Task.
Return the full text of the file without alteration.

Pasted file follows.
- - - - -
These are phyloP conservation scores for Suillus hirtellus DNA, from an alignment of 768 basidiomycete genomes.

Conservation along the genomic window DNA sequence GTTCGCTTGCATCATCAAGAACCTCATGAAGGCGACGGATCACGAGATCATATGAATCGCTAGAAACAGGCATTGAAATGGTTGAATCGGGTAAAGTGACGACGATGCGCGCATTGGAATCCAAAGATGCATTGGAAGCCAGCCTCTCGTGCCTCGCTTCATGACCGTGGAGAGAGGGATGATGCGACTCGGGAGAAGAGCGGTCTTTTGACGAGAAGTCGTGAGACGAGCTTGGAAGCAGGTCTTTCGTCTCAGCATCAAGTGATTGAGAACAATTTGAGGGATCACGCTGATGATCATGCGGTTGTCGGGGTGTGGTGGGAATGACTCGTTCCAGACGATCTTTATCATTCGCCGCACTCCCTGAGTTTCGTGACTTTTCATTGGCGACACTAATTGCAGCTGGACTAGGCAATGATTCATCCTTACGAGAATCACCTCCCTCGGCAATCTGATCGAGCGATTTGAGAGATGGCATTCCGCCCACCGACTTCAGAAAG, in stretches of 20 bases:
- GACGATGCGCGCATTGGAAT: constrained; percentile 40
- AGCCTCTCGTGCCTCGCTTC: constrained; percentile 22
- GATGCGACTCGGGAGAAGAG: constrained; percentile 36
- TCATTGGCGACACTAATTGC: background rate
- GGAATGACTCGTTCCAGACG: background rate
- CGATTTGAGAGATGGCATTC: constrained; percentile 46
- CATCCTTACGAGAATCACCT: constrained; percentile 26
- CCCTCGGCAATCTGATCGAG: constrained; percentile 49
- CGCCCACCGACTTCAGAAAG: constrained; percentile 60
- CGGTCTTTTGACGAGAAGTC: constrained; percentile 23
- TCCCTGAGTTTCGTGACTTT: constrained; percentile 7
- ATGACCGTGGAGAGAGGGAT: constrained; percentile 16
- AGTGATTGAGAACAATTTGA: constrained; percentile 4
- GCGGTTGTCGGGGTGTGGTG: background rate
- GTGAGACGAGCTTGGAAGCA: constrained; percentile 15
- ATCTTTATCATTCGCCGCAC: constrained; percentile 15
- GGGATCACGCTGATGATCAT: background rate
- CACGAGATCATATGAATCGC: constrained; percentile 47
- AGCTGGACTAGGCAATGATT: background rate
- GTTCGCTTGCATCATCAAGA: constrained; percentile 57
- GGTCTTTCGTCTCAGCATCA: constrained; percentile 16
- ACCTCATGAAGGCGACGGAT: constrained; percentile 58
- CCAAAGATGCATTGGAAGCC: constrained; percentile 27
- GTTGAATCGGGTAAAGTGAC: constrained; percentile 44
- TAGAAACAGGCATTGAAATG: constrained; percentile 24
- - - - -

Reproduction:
These are phyloP conservation scores for Suillus hirtellus DNA, from an alignment of 768 basidiomycete genomes.

Conservation along the genomic window DNA sequence GTTCGCTTGCATCATCAAGAACCTCATGAAGGCGACGGATCACGAGATCATATGAATCGCTAGAAACAGGCATTGAAATGGTTGAATCGGGTAAAGTGACGACGATGCGCGCATTGGAATCCAAAGATGCATTGGAAGCCAGCCTCTCGTGCCTCGCTTCATGACCGTGGAGAGAGGGATGATGCGACTCGGGAGAAGAGCGGTCTTTTGACGAGAAGTCGTGAGACGAGCTTGGAAGCAGGTCTTTCGTCTCAGCATCAAGTGATTGAGAACAATTTGAGGGATCACGCTGATGATCATGCGGTTGTCGGGGTGTGGTGGGAATGACTCGTTCCAGACGATCTTTATCATTCGCCGCACTCCCTGAGTTTCGTGACTTTTCATTGGCGACACTAATTGCAGCTGGACTAGGCAATGATTCATCCTTACGAGAATCACCTCCCTCGGCAATCTGATCGAGCGATTTGAGAGATGGCATTCCGCCCACCGACTTCAGAAAG, in stretches of 20 bases:
- GACGATGCGCGCATTGGAAT: constrained; percentile 40
- AGCCTCTCGTGCCTCGCTTC: constrained; percentile 22
- GATGCGACTCGGGAGAAGAG: constrained; percentile 36
- TCATTGGCGACACTAATTGC: background rate
- GGAATGACTCGTTCCAGACG: background rate
- CGATTTGAGAGATGGCATTC: constrained; percentile 46
- CATCCTTACGAGAATCACCT: constrained; percentile 26
- CCCTCGGCAATCTGATCGAG: constrained; percentile 49
- CGCCCACCGACTTCAGAAAG: constrained; percentile 60
- CGGTCTTTTGACGAGAAGTC: constrained; percentile 23
- TCCCTGAGTTTCGTGACTTT: constrained; percentile 7
- ATGACCGTGGAGAGAGGGAT: constrained; percentile 16
- AGTGATTGAGAACAATTTGA: constrained; percentile 4
- GCGGTTGTCGGGGTGTGGTG: background rate
- GTGAGACGAGCTTGGAAGCA: constrained; percentile 15
- ATCTTTATCATTCGCCGCAC: constrained; percentile 15
- GGGATCACGCTGATGATCAT: background rate
- CACGAGATCATATGAATCGC: constrained; percentile 47
- AGCTGGACTAGGCAATGATT: background rate
- GTTCGCTTGCATCATCAAGA: constrained; percentile 57
- GGTCTTTCGTCTCAGCATCA: constrained; percentile 16
- ACCTCATGAAGGCGACGGAT: constrained; percentile 58
- CCAAAGATGCATTGGAAGCC: constrained; percentile 27
- GTTGAATCGGGTAAAGTGAC: constrained; percentile 44
- TAGAAACAGGCATTGAAATG: constrained; percentile 24